r 3 = 8, 3 in corner, 10, 3 in corner, 16, 3 in corner, 10, 3 in corner, 8 for a total of 64 hdc
r 4 = 9, 3 in corner, 12, 3 in corner, 18, 3 in corner, 12, 3 in corner, 9 for a total of 72 hdc
r 5 = 10, 3 in corner, 14, 3 in corner, 20, 3 in corner, 14, 3 in corner, 10 for a total of 80 hdc
Row 6: chain 2, turn, hdc in first 12, ch 10, skip 16 stitches, hdc in next 24, chain 10, skip 16 stitches, hdc in last 12. ( 48 hdc and armholes made)
Row 7: chain 1, turn. Sc in each hdc and chain. (68 sc)
Row 8: ch 2, turn. dc in first, skip 3, * (2 dc, ch 1, 2 dc) in next stitch (shell made) skip 4, repeat from * 12 times. Skip 2, dc in last stitch. (13 shells and 2 dc)
Row 9: Chain 2, turn. Dc in first dc, shell in center of the shell on previous row, * dc in space between shells of previous row, shell in center of the next shell. Repeat from * 11 times. Dc in last dc. (13 shells and 14 dc)
Row 10: Ch 2, turn. Dc in first dc, shell in center of next shell * BPDC around the dc of previous row. Shell in center of next shell. Repeat from * 11 times. Dc in last dc. (13 shells, 12 BPDC and 2 dc)
Row 11: ch 2, turn. Dc in first dc, shell in center of next shell, * FPDC around post on previous row, shell in center of next shell. Repeat from * 11 times. Dc in last dc. (13 shells, 12 FPDC and 2 dc)
Repeat rows 10 and 11 alternately 4 times
Edging begins at the end of row 19
Ch 1, working up the front opening of the sweater work 35 evenly spaced sc to neck line. Ch 1 and turn to work down the front.
Sc in first 2 sc, ch 1, skip 1 stitch to create a button hole *sc in next 5, ch 1, skip 1. Repeat from * 4 times. Sc in last 2 stitches.
Ch 1 turn, sc in each sc and space placing 3 sc in last stitch.
Now you are working across the top of the button band and the neckline
Work 7 sc which should bring you to the first corner of the neckband. Work 2 sc in this corner, then sc in the next 6 stitches, 2 sc in the next, sc in each of the next 12 stitches, 2 sc in the corner, sc in the next 6 stitches, 2 sc in the next 5. Place 3 sc in the last stitch of the neckline.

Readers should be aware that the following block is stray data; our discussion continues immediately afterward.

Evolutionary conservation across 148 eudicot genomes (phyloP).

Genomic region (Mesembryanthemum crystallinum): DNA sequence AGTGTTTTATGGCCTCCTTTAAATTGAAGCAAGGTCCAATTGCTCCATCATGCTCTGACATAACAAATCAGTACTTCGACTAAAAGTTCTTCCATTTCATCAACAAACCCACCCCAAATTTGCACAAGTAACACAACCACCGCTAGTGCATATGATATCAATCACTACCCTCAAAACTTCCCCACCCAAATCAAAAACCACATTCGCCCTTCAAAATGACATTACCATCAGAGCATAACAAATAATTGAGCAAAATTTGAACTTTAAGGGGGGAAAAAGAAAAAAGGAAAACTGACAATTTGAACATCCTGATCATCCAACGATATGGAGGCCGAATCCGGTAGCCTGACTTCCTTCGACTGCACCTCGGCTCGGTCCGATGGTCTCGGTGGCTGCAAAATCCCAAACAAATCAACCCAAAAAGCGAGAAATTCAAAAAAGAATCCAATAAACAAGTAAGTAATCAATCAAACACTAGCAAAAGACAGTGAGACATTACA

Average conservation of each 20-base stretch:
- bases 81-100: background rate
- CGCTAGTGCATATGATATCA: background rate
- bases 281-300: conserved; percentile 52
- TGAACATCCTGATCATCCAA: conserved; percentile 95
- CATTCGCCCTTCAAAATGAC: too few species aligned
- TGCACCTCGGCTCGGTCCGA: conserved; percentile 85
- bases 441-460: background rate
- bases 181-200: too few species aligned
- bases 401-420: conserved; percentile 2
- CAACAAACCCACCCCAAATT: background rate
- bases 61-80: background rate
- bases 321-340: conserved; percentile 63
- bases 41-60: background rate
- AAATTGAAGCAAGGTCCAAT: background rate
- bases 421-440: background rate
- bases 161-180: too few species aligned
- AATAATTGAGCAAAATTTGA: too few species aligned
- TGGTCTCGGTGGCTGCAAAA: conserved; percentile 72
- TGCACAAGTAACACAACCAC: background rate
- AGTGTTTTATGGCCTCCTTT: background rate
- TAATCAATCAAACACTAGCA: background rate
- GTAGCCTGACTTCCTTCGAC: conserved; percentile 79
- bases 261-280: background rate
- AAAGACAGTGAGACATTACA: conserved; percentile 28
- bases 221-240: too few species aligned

Work 33 sc down the left side opening of the front. Place 3 sc in the last stitch at the bottom edge. Working along the bottom of the jacket, place a sc in each stitch and space. Fasten off when you reach the end of the bottom of the button band. Weave in ends and sew buttons on to match button holes.
Join yarn at underarm with the neck edge closest to you.
Row 1: ch 2, hdc in same space, work 27 hdc evenly around armhole and join to first hdc. turn. (28 hdc)
Row 2-5: ch 2, hdc in same and each hdc around. Join to first hdc. turn
Row 6: ch 2, hdc in same stitch. Work hdc decrease, hdc in next 12, hdc decrease, hdc in remaining stitches. join to first hdc and turn. (26 hdc)
Row 7-9: ch 2, hdc in same stitch and each stitch around. join and turn. (26 hdc)
Row 10: ch 2, hdc in same stitch. Work hdc decrease, hdc in next 11, hdc decrease, hdc in remaining stitches. Join to first hdc and turn. (24 hdc)
Row 11-13: ch 2, hdc in same and each stitch around. Join and turn. (24 hdc)
Row 14: ch 2 hdc in first stitch, hdc decrease, hdc in next 10, hdc decrease, hdc in remaining stitches. Join to first hdc and turn. (22 hdc)
Row 15-18: ch 2, hdc in same stitch and each stitch around. Join and turn. (22 hdc)
Row 19: ch 1, sc in each stitch, join and fasten off. Weave in ends.
Repeat for second sleeve
Every effort has been made to ensure the accuracy of theis pattern, but there may be errors. If you find one please let me know!
Shells & Vines Sweater and Hat by Ginny Blankenship is licensed under a Creative Commons Attribution-Share Alike 3.0 United States License.
I will post the pattern for the hat next time. In the meantime, enjoy!